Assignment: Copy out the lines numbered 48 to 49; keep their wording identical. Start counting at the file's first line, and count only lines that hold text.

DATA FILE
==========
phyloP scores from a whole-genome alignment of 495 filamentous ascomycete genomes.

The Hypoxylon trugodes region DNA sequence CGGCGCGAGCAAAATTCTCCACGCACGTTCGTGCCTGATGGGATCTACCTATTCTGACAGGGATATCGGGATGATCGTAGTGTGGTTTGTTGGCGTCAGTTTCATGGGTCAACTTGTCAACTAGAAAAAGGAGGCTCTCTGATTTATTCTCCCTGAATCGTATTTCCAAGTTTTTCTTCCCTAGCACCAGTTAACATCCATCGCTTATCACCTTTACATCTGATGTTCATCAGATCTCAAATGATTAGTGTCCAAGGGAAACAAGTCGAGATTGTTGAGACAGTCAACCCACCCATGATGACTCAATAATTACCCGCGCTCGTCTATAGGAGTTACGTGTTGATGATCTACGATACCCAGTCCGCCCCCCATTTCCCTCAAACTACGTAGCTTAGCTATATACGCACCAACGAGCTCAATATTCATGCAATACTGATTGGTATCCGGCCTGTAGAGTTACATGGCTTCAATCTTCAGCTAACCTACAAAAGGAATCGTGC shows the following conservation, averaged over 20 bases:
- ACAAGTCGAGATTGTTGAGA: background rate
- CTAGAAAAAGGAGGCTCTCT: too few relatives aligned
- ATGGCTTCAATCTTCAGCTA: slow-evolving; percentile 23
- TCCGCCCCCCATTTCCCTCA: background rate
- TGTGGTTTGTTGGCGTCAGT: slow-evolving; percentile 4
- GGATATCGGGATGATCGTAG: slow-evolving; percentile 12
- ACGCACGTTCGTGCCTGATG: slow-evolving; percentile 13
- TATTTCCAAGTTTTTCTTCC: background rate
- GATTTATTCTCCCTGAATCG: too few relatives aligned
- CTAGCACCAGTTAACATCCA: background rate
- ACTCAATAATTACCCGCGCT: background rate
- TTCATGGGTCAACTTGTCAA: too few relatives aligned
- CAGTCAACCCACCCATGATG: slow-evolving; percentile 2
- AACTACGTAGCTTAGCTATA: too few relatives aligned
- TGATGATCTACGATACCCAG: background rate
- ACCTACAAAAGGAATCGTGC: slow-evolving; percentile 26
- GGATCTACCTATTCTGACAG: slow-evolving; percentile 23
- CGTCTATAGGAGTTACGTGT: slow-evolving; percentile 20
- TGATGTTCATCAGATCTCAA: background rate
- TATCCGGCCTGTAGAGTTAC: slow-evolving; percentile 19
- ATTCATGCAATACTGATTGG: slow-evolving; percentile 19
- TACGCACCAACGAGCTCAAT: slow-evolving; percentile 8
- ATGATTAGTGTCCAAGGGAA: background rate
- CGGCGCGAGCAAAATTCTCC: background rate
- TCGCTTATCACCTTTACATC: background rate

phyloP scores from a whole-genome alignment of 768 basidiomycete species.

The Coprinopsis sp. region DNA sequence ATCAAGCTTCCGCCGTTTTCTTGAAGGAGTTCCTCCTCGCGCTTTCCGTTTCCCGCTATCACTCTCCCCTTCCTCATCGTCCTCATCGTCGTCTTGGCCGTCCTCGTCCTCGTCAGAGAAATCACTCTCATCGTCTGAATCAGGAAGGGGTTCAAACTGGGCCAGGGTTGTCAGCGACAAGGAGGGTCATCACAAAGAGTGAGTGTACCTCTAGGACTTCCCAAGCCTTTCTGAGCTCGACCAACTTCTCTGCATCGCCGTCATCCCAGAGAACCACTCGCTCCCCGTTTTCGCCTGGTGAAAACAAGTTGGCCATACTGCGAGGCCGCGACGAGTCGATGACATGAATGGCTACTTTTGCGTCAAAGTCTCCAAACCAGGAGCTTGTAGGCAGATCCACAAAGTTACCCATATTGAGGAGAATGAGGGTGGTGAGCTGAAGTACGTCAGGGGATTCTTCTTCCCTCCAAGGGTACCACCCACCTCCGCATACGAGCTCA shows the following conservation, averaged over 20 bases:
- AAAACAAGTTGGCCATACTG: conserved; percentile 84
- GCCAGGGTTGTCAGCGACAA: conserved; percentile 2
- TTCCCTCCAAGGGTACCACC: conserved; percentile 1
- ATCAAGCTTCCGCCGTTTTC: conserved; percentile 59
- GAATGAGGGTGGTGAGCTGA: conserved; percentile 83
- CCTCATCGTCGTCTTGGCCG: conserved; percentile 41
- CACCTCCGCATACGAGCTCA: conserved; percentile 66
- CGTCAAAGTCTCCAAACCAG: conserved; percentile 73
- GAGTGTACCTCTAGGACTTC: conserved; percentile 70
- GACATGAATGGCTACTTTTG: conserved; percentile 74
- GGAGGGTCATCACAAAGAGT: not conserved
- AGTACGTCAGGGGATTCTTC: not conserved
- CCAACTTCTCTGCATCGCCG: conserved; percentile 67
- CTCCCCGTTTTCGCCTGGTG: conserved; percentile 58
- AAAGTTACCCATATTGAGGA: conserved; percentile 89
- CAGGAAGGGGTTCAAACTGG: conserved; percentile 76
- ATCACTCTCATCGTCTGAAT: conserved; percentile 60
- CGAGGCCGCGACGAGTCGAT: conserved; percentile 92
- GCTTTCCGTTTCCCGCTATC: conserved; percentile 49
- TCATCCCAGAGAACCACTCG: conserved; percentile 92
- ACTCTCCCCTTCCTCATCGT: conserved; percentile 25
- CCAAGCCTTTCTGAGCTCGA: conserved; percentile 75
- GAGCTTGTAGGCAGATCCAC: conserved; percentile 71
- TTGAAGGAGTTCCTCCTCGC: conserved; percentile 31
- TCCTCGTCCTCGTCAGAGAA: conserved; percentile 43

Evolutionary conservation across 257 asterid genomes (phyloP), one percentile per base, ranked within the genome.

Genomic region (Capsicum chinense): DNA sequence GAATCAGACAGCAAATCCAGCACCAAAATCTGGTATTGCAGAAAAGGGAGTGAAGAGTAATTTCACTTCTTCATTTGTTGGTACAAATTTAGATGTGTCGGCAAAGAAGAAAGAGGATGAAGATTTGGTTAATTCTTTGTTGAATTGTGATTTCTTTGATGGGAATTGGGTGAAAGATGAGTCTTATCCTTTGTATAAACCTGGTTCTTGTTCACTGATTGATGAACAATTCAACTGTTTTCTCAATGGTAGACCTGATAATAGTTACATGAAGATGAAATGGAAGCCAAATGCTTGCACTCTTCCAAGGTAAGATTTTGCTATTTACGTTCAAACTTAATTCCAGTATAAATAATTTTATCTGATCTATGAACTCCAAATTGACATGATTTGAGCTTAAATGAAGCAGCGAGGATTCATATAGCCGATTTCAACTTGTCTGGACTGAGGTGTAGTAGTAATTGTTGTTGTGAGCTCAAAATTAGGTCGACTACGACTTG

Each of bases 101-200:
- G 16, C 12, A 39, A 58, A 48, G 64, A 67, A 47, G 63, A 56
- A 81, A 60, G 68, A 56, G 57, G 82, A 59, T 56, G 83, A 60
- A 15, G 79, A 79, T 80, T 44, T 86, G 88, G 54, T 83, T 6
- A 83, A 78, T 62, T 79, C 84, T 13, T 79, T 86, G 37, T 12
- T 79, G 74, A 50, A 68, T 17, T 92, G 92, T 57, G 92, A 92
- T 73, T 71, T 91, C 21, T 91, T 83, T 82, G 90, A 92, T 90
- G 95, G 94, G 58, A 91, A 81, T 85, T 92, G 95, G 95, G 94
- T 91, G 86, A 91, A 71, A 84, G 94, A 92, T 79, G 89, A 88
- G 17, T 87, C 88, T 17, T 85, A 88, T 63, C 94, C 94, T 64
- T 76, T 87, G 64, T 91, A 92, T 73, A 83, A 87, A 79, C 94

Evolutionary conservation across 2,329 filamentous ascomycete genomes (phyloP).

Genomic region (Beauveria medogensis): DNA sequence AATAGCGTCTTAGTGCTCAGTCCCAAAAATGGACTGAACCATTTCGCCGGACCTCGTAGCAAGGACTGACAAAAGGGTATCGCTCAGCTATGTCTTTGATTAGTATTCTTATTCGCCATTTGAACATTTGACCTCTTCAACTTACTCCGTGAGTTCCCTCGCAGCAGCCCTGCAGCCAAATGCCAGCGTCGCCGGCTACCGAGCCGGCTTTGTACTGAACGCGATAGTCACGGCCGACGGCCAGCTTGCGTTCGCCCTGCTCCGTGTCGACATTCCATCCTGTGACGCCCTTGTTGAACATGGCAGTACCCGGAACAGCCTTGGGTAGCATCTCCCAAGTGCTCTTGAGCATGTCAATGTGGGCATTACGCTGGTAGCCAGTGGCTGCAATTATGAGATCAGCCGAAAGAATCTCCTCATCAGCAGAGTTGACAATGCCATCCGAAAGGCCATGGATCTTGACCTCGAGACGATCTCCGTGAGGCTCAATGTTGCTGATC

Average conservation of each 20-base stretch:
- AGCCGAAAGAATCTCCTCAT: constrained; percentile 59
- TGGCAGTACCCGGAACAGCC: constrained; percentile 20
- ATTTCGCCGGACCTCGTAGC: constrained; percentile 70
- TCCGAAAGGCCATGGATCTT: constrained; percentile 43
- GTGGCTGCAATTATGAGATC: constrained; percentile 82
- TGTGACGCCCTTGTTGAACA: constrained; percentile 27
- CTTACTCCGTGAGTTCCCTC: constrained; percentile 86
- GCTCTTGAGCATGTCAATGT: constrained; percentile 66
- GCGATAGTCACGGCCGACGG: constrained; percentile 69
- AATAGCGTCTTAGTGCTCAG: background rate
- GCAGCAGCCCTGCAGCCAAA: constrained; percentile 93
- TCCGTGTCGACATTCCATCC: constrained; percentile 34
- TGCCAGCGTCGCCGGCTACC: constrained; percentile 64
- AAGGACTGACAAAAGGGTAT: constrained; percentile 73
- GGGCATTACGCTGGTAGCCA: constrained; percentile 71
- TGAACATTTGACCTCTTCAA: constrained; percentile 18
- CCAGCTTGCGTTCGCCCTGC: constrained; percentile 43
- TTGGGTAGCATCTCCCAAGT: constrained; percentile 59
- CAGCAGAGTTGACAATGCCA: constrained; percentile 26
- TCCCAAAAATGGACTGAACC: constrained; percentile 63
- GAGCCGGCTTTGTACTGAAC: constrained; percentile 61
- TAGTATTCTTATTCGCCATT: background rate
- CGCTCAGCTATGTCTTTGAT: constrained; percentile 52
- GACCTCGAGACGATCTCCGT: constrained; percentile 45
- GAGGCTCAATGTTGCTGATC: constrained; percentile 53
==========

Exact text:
- GCTTTCCGTTTCCCGCTATC: conserved; percentile 49
- TCATCCCAGAGAACCACTCG: conserved; percentile 92